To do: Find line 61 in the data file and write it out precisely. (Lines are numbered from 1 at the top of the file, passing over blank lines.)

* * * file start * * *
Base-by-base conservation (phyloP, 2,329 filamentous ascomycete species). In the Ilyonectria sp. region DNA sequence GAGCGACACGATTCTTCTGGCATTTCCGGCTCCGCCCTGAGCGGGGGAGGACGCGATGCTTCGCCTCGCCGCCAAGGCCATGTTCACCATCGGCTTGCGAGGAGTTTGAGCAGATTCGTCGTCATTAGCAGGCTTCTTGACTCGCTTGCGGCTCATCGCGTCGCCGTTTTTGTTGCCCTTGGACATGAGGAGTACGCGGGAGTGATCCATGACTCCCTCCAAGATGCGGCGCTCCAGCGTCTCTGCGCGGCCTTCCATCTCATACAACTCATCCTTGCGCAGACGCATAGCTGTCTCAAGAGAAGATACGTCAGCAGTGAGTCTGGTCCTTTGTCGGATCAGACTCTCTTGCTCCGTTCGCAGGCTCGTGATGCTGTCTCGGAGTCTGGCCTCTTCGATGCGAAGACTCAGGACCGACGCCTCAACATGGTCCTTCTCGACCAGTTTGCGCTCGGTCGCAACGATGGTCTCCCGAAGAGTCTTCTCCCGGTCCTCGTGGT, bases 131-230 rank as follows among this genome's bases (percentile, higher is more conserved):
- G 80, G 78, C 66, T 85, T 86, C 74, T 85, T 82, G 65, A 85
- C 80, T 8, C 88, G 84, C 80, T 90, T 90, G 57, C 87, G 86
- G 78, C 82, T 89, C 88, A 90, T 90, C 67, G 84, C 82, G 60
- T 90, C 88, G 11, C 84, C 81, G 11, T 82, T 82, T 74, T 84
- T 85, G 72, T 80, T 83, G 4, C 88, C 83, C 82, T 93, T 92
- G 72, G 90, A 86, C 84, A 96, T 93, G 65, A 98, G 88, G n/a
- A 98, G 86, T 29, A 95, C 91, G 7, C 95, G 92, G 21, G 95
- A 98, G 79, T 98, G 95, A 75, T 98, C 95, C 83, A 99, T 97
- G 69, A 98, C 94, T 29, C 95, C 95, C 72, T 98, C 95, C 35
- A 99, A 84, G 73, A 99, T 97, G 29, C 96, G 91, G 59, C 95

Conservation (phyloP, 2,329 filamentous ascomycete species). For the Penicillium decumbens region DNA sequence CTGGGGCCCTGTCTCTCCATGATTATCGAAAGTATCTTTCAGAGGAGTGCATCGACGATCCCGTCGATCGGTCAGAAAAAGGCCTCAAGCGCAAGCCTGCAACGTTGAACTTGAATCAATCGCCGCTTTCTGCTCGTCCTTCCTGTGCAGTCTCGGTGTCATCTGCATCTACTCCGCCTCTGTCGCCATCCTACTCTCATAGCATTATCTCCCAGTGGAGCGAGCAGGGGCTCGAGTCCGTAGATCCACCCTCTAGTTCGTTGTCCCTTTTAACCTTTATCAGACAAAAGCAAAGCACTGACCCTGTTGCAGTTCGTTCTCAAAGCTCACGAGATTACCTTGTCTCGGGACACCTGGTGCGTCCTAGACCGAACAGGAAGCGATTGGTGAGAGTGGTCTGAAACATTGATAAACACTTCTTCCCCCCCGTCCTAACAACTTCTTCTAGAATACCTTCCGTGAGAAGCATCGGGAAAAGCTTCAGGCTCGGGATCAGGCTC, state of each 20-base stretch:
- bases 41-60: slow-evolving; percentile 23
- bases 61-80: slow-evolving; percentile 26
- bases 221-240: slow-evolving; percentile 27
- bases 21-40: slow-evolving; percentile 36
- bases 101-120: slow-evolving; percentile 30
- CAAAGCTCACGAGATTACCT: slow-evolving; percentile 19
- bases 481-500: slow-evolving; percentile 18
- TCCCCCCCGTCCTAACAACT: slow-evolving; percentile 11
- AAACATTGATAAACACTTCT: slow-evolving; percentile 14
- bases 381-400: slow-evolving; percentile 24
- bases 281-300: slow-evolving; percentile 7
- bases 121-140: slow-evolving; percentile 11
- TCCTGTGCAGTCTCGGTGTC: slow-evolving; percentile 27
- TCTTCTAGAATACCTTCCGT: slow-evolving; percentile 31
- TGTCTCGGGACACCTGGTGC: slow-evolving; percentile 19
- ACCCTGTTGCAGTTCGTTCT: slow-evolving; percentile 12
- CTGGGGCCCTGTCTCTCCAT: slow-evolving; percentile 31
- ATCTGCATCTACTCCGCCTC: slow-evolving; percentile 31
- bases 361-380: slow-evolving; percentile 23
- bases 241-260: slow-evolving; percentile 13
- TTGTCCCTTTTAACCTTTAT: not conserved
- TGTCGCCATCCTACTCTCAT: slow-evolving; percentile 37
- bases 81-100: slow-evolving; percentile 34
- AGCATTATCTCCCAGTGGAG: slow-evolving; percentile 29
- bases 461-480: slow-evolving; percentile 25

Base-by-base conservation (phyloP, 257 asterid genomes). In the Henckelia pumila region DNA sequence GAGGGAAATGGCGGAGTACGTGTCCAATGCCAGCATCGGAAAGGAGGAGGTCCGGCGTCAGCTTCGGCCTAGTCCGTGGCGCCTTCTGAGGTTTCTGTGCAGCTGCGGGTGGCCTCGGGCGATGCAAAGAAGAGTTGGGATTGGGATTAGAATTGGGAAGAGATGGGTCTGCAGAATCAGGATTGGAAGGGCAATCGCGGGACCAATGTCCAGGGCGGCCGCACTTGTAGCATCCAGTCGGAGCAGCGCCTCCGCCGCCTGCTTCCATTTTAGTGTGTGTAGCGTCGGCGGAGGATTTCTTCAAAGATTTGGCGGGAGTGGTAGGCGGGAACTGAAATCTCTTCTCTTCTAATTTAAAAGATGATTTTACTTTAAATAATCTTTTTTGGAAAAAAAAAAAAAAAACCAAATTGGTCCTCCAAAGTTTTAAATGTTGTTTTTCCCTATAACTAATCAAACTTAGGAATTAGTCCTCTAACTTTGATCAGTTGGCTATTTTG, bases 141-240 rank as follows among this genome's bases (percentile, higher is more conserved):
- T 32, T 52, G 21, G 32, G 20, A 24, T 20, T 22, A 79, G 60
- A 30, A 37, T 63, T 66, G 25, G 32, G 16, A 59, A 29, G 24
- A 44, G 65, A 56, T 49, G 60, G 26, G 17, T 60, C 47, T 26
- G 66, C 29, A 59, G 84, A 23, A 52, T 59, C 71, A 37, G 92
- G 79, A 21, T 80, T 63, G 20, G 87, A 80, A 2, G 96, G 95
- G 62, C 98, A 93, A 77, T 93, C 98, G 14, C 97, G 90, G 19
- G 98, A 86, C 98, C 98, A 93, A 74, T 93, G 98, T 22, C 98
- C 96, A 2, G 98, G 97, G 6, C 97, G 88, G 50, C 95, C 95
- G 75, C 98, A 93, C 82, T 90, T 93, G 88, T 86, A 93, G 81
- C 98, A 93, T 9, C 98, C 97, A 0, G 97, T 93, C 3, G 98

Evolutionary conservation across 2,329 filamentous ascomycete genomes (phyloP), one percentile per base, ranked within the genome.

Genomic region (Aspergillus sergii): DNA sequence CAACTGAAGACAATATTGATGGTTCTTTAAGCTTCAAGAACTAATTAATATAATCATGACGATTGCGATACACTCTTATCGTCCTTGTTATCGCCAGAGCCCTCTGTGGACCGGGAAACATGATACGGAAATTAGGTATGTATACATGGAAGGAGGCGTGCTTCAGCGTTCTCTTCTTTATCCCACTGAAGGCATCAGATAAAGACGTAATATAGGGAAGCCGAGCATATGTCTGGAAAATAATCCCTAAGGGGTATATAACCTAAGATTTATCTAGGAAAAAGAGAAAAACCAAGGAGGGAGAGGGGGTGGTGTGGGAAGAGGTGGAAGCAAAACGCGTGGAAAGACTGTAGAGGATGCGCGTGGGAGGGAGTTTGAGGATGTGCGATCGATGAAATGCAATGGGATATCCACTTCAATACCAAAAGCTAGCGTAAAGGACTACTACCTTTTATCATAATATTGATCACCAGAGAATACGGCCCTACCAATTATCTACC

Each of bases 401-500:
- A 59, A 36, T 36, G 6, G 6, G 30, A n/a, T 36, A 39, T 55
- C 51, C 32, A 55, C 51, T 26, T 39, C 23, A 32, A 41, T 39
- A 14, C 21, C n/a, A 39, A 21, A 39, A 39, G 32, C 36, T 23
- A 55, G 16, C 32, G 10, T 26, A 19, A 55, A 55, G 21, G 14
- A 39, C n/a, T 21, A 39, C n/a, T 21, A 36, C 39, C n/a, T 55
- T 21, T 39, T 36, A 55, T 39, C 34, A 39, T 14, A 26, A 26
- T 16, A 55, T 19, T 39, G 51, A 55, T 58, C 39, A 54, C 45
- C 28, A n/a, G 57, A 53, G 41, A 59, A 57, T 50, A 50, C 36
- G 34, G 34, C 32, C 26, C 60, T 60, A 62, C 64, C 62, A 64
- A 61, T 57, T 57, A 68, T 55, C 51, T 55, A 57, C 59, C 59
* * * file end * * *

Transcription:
- A 61, T 57, T 57, A 68, T 55, C 51, T 55, A 57, C 59, C 59